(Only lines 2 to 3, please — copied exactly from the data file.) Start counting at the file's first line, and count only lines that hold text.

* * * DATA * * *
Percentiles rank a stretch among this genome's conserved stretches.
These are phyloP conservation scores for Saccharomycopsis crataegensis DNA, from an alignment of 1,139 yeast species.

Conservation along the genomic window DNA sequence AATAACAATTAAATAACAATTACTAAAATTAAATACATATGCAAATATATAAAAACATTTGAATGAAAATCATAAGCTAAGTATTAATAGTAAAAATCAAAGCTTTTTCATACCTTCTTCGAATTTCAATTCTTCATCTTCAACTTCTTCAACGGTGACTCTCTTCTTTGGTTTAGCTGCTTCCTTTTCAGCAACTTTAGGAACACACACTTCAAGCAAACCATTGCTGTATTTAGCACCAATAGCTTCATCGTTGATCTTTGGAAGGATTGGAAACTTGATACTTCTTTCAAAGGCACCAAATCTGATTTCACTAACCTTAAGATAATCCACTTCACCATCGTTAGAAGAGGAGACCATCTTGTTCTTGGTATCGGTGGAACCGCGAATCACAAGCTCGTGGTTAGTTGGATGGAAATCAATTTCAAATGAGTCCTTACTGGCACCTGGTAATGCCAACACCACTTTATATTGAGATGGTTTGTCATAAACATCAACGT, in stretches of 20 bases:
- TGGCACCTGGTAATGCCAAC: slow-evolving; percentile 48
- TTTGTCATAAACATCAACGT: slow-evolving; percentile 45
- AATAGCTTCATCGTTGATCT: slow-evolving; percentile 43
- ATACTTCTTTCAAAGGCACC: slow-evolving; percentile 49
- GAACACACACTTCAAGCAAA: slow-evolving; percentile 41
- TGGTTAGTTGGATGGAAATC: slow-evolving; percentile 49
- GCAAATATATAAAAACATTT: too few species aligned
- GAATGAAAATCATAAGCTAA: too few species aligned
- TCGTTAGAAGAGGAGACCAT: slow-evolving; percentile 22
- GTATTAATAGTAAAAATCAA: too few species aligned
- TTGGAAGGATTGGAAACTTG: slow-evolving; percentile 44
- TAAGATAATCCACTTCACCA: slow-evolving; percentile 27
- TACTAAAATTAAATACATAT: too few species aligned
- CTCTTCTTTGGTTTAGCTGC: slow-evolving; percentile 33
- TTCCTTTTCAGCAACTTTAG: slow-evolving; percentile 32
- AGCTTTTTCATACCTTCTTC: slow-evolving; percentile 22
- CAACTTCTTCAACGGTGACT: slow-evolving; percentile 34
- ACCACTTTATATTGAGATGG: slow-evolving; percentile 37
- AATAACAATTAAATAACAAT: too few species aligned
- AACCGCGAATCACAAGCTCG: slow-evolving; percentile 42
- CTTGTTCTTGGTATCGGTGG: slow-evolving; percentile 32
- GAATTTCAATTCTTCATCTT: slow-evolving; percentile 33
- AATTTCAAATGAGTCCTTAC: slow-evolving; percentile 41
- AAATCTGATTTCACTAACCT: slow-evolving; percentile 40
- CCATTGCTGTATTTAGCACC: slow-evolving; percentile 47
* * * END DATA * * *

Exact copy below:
These are phyloP conservation scores for Saccharomycopsis crataegensis DNA, from an alignment of 1,139 yeast species.

Conservation along the genomic window DNA sequence AATAACAATTAAATAACAATTACTAAAATTAAATACATATGCAAATATATAAAAACATTTGAATGAAAATCATAAGCTAAGTATTAATAGTAAAAATCAAAGCTTTTTCATACCTTCTTCGAATTTCAATTCTTCATCTTCAACTTCTTCAACGGTGACTCTCTTCTTTGGTTTAGCTGCTTCCTTTTCAGCAACTTTAGGAACACACACTTCAAGCAAACCATTGCTGTATTTAGCACCAATAGCTTCATCGTTGATCTTTGGAAGGATTGGAAACTTGATACTTCTTTCAAAGGCACCAAATCTGATTTCACTAACCTTAAGATAATCCACTTCACCATCGTTAGAAGAGGAGACCATCTTGTTCTTGGTATCGGTGGAACCGCGAATCACAAGCTCGTGGTTAGTTGGATGGAAATCAATTTCAAATGAGTCCTTACTGGCACCTGGTAATGCCAACACCACTTTATATTGAGATGGTTTGTCATAAACATCAACGT, in stretches of 20 bases: